Dave Chinner put forth on 11/25/2010 4:15 AM:
> On Thu, Nov 25, 2010 at 01:00:37AM -0600, Stan Hoeppner wrote:
>> RAID1 traditionally has equal read performance to a
>> single device, and half the write performance of a single device.
> A good RAID1 implementation typically has the read performance of
> two devices (i.e. it can read from both legs simultaneously) and the
> write performance of a single device.
I've done no formal testing myself, but the last article I read that
tested md RAID1 performance showed marginally faster read performance
for a two disk mirror. IIRC, one test of 10 showed a 50% improvement.
The rest showed less than 10% improvement, and some showed lower
performance than a single drive. The performance would probably still
be greater than the parity scenario you described with heavy RMW ops.
> Parity based RAID is only fast for large write IOs or small IOs that
> are close enough together that a stripe cache can coalesce them into
> large writes. If this can't be acheived, parity based raid will be
> no faster than a _single drive_ for writes because all drives will
> be involved in RMW cycles. Indeed, I've seen RAID5 luns be saturated
> at only 50 iops because every IO required a RMW cycle, while an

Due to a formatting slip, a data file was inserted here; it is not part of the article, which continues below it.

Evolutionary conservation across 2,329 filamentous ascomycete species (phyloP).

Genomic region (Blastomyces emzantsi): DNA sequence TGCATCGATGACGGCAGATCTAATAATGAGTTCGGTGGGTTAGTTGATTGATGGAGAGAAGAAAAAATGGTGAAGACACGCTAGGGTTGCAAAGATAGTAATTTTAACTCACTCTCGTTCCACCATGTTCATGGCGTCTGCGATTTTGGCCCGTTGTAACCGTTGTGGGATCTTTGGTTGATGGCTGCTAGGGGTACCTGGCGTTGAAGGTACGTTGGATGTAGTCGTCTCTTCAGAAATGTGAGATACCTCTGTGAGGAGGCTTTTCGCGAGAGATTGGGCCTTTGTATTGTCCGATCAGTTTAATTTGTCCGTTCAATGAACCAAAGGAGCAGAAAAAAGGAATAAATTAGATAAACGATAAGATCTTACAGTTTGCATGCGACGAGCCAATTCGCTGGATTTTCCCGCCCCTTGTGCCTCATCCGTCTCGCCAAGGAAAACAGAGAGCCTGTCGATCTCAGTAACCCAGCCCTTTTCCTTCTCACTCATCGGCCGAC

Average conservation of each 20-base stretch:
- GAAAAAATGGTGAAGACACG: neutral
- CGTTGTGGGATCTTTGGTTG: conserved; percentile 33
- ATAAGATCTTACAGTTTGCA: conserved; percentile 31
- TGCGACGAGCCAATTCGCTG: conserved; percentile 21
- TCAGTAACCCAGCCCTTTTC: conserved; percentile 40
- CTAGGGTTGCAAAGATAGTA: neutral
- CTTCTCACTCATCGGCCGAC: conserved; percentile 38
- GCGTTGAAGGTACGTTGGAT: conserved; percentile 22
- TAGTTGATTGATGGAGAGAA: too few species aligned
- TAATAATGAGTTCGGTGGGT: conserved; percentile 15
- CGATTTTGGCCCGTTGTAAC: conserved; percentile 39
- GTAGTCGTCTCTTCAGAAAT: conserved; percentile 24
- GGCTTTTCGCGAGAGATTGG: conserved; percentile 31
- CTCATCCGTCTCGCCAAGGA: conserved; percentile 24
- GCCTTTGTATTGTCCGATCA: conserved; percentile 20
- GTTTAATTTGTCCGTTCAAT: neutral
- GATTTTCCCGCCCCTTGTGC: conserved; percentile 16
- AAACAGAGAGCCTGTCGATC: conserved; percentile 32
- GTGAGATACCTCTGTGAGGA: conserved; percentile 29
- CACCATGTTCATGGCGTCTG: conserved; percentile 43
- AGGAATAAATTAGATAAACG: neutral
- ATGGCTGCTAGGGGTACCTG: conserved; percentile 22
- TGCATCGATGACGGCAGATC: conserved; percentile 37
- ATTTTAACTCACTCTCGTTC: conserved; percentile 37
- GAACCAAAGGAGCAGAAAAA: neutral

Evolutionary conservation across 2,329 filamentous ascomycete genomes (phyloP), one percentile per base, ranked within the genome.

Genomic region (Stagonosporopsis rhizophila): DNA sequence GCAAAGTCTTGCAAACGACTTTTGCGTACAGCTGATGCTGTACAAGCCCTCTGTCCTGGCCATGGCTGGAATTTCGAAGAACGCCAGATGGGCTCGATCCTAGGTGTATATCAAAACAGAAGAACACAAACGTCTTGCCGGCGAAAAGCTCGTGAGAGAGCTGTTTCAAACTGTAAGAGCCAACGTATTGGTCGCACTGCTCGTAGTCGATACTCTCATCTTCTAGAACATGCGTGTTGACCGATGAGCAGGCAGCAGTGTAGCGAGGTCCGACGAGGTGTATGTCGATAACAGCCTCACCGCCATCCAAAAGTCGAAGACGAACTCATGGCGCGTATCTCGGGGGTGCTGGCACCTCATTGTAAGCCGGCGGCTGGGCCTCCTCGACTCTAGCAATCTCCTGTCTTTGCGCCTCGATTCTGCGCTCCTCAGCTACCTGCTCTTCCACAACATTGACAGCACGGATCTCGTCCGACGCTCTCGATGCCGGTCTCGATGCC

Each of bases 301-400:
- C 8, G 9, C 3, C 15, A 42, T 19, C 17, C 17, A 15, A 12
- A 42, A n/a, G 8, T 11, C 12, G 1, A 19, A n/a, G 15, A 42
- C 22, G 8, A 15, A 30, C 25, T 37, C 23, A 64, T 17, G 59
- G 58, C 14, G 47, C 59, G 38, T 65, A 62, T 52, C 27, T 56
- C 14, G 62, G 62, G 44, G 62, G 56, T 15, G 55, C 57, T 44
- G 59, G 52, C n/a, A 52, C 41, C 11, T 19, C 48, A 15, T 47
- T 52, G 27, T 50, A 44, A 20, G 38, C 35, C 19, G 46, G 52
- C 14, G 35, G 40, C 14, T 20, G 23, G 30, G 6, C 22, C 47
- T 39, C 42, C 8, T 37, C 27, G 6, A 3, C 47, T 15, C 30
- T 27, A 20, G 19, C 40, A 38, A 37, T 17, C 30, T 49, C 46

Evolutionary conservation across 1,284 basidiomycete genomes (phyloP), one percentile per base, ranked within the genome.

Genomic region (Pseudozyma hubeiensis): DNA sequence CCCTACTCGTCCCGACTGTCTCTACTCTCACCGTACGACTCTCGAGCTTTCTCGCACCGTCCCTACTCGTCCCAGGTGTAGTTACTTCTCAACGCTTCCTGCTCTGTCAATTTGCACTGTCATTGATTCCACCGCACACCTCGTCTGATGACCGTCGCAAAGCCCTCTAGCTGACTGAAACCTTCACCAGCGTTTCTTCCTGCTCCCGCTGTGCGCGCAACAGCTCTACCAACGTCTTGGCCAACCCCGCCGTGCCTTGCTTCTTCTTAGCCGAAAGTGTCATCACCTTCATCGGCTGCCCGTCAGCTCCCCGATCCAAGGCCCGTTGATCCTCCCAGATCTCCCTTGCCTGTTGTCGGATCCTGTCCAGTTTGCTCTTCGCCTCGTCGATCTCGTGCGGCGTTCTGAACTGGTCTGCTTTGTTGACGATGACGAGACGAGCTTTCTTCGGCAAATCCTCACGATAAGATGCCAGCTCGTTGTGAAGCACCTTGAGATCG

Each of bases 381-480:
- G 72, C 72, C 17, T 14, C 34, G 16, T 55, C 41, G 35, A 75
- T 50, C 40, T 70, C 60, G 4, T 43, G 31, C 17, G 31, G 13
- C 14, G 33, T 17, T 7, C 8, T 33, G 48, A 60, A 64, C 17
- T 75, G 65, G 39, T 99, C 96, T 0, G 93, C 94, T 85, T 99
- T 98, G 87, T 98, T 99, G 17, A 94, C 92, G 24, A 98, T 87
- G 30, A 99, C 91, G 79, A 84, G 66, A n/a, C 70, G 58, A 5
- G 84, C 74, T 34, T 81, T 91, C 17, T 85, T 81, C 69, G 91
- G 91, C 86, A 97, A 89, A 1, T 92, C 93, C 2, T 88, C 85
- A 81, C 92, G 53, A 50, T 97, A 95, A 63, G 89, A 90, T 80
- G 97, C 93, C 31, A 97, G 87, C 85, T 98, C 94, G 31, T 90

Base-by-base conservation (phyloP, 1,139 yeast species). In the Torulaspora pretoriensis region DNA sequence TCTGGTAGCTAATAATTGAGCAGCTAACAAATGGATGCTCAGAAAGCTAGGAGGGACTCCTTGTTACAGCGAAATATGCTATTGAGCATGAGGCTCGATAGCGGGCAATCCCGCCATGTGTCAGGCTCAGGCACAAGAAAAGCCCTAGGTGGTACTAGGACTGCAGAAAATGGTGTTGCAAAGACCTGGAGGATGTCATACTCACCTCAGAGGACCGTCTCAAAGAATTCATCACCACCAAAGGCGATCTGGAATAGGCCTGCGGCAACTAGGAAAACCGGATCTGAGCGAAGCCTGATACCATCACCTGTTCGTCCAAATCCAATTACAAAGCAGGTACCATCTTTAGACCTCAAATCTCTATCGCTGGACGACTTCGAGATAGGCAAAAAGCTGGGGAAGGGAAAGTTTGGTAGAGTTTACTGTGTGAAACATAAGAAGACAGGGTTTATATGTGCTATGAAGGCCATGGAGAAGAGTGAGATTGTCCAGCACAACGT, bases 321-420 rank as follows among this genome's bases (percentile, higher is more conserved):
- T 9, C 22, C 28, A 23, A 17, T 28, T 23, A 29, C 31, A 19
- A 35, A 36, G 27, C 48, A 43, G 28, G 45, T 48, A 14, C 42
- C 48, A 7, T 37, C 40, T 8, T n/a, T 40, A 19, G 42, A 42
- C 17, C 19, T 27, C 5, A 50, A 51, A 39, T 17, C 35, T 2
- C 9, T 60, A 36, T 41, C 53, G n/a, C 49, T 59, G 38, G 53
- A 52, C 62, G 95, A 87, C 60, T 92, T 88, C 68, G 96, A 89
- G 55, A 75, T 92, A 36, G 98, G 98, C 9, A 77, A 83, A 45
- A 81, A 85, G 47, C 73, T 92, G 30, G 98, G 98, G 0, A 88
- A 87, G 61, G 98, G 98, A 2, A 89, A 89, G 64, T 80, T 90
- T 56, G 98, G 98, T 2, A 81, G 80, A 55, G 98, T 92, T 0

> equivalent number of drives using RAID1 of RAID0 stripes did 1,000
This point brings up a question I've had for some time for which I've
never found a thorough technical answer (maybe for lack of looking hard
enough). And I'm painfully showing my lack of knowledge of how striping
actually works, so please don't beat me up too much here. :)
Lets use an IMAP mail server in our example, configured to use maildir
storage format. Most email messages are less than 4KB is size, and many
are less than 512B--not even a full sector. Thus, the real size of each
maildir file is going to be less than 4KB or 512B.
Let's say our array, either software or hardware based, contains
14x300GB SAS drives in RAID10. Let's say we've created the array with a
(7x32KB) 224KB stripe size (though most hardware controllers would
probably force us to choose between 128 or 256).
Looking at the stripe size, which is equal to 64 sectors per array
member drive (448 sectors total), how exactly is a sub 4KB mail file (8
sectors) going to be split up into equal chunks across a 224KB RAID
stripe? Does 220KB of the stripe merely get wasted? Will XFS pack this
tiny file into the same extent with other small files, and then the
extent gets written into the 128KB stripe?
So, for an array+filesystem that is going to overwhelming be storing
lots of tiny files (mail), what array stripe size should one use, and
what XFS parameters should the filesystem be created and mounted with to
yield maximum random IOPs and minimum latency? Obviously these
parameters may be different depending on RAID level chosen, so let's
stick with this 14 disk RAID10 for our discussion.